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TURKEY’s Peoples’ Democratic Party (HDP) has vowed to continue its “determined and uncompromising” opposition, as its five-day march for democracy concluded with a rally in Ankara on Saturday.
Crowds welcomed the delegations after twin marches that set off from Hakkari in the south-east and Edirne in the north-west arrived in the Turkish capital despite pressure from the state.
HDP co-chairs Pervin Buldan and Mithat Sancar spoke to those gathered in Parliament Park, including trade unionists, party members and representatives of other democratic organisations, saying that “the hope of the people has grown” because of the march.
But they said that while the action had reached its destination — “bringing the social struggle to the streets, the parks and everywhere” — the party’s nine-point Democratic Struggle Programme would continue until World Peace Day on September 1.
“The essence of this programme is to defend democracy, rights and law, justice and freedoms against coup politics,” the pair said.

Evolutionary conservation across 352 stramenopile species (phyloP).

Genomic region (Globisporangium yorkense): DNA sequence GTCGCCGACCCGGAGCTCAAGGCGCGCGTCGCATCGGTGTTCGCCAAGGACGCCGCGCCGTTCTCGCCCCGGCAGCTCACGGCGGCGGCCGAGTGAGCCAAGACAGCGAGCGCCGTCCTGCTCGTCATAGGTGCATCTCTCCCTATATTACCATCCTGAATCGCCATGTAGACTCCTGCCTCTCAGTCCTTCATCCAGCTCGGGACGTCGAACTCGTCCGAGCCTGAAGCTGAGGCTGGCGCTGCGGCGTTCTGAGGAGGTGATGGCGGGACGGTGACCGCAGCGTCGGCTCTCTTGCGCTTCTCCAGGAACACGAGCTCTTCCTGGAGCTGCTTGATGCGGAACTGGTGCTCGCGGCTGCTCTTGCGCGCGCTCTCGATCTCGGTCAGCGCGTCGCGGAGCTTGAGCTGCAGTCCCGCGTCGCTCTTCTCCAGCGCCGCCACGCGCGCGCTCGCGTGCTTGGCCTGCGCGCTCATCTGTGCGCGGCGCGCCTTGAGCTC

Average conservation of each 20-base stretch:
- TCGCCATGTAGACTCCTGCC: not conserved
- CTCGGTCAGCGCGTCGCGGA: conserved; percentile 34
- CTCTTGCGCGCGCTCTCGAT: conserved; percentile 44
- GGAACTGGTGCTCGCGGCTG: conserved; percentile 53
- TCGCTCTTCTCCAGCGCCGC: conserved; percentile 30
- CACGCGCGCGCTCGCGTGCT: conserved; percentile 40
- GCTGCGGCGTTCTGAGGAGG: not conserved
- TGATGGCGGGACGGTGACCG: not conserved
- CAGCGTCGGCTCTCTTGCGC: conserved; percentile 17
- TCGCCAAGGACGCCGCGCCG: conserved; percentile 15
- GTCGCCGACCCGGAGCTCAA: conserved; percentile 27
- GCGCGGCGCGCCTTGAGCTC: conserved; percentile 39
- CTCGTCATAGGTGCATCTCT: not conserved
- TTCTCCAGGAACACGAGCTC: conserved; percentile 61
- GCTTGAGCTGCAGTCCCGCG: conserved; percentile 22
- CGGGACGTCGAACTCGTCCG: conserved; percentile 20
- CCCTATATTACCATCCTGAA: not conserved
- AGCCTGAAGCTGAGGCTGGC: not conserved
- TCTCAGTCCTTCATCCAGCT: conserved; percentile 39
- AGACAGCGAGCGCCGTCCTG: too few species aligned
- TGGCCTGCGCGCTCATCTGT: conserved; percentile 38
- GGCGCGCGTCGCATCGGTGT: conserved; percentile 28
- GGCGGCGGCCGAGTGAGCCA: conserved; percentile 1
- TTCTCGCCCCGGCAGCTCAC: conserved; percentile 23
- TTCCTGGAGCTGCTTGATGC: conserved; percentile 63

“We marched for the economic and social rights of millions … for the demands of employment of millions, for a democratic solution to the Kurdish problem, for a democratic constitution and for all individuals who wants free and equal citizenship, for women, for the youth, for workers, for the poor, for the unemployed.”
The march was initiated after the jailing of HDP MPs Leyla Guven and Musa Farisollugari and Republican People’s Party MP Enis Berberoglu earlier this month, in what was branded a “coup against democracy.”
The HDP has borne the brunt of such attacks. Some 15,000 of its members have been detained since 2015, with 6,000 of those receiving jail sentences. About 200 elected officials and seven MPs are still behind bars.
After President Recep Tayyip Erdogan’s party suffered humiliation in last year’s local elections, he once again moved against the HDP — taking over 51 of the 65 municipalities won by the party in the largely Kurdish south-east.
The HDP Women’s Assembly, which recently launched its Women’s Struggle Everywhere campaign, credited the march for letting it connect with participating individuals and organisations.
Activist Feride Erlap stressed the importance of the HDP’s campaign for women to be autonomous, make their own decisions and influence party policy.
“We want all women in the Grand Assembly to be united and oppose, especially the law on amnesty for the perpetrators of child abuse that will be presented in the parliament.”
The sickening child-rape law, which would allow paedophiles to escape prosecution if they marry their victim, is due to be brought to parliament at any time.
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